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Math Help - Is my proof correct? (Isomorphism)

  1. #1
    Senior Member sfspitfire23's Avatar
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    Is my proof correct? (Isomorphism)

    We must show that \mathbb{R} and \mathbb{C} are NOT isomorphic. Consider the mapping \alpha : \mathbb{C} \rightarrow \mathbb{R}. Then we have \alpha(i)=a which can be written as  \alpha(i)^2=a^2. So,  \alpha(i^2)=a^2 which is the same as \alpha(-1)=a^2. We can split this apart to get \alpha(-1)+\alpha(0)=a^2. This shows that -1=a^2. But nothing in \mathbb{R} squares to  -1 . Therefore they are not isomophic.
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  2. #2
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    \alpha(-1)=-1 since \alpha is an homomorphism, I don't know why you split this in the last term. But, yeah your proof is fine.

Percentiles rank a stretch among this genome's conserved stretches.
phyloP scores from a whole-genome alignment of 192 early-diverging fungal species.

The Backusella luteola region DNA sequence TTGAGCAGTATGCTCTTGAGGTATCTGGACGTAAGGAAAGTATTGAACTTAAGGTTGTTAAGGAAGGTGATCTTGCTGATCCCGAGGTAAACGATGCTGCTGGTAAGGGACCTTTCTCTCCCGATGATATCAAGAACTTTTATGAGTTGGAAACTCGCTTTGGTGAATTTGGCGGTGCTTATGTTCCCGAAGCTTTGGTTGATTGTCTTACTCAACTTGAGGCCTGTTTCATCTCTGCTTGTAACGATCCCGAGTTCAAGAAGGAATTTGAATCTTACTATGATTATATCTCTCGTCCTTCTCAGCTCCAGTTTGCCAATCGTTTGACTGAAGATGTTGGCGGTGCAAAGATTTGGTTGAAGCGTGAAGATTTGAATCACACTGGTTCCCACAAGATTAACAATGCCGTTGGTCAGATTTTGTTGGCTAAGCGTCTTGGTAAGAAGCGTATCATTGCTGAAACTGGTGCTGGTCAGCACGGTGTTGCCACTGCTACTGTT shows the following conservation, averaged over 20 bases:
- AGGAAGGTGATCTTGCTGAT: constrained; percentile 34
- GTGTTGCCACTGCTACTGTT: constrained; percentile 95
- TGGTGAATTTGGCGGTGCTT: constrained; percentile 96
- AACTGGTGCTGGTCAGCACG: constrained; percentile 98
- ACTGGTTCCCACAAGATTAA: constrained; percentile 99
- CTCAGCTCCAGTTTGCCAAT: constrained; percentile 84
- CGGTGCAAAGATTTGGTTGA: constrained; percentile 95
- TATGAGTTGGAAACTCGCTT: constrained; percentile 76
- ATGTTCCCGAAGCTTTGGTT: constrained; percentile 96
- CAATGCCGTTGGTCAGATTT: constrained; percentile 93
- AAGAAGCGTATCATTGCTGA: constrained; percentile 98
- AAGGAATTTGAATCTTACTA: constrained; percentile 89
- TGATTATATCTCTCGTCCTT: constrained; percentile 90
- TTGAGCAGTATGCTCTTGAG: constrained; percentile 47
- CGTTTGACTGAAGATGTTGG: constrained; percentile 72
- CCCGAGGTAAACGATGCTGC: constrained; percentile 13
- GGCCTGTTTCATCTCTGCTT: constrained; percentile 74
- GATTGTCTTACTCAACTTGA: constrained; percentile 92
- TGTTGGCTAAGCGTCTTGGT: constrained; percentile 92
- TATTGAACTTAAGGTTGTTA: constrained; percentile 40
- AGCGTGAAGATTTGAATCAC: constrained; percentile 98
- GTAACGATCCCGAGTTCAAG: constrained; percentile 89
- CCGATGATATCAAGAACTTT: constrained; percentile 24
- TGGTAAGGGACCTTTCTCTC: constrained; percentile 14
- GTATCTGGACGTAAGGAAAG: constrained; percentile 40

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    Quote Originally Posted by sfspitfire23 View Post
    We must show that \mathbb{R} and \mathbb{C} are NOT isomorphic. Consider the mapping \alpha : \mathbb{C} \rightarrow \mathbb{R}. Then we have \alpha(i)=a which can be written as  \alpha(i)^2=a^2. So,  \alpha(i^2)=a^2 which is the same as \alpha(-1)=a^2. We can split this apart to get \alpha(-1)+\alpha(0)=a^2. This shows that -1=a^2. But nothing in \mathbb{R} squares to  -1 . Therefore they are not isomophic.

    Almost: why \alpha(-1)=-1 ?

    Tonio
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  4. #4
    Senior Member sfspitfire23's Avatar
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    Quote Originally Posted by tonio View Post
    Almost: why \alpha(-1)=-1 ?

    Tonio


    Because it's a homomorphism? I think this is where I slip up. I'm not sure how to say that it goes to -1.
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    Quote Originally Posted by sfspitfire23 View Post
    Because it's a homomorphism? I think this is where I slip up. I'm not sure how to say that it goes to -1.

    I supose you were trying to show \mathbb{C}\ncong \mathbb{R} as rings, and then \alpha(1)=1\,,\,\alpha(0)=0\,\,\Longrightarrow\,\, 0=\alpha(0)=\alpha(1+(-1))=\alpha(1)+\alpha(-1)=1+\alpha(-1) and we're done.

    Tonio
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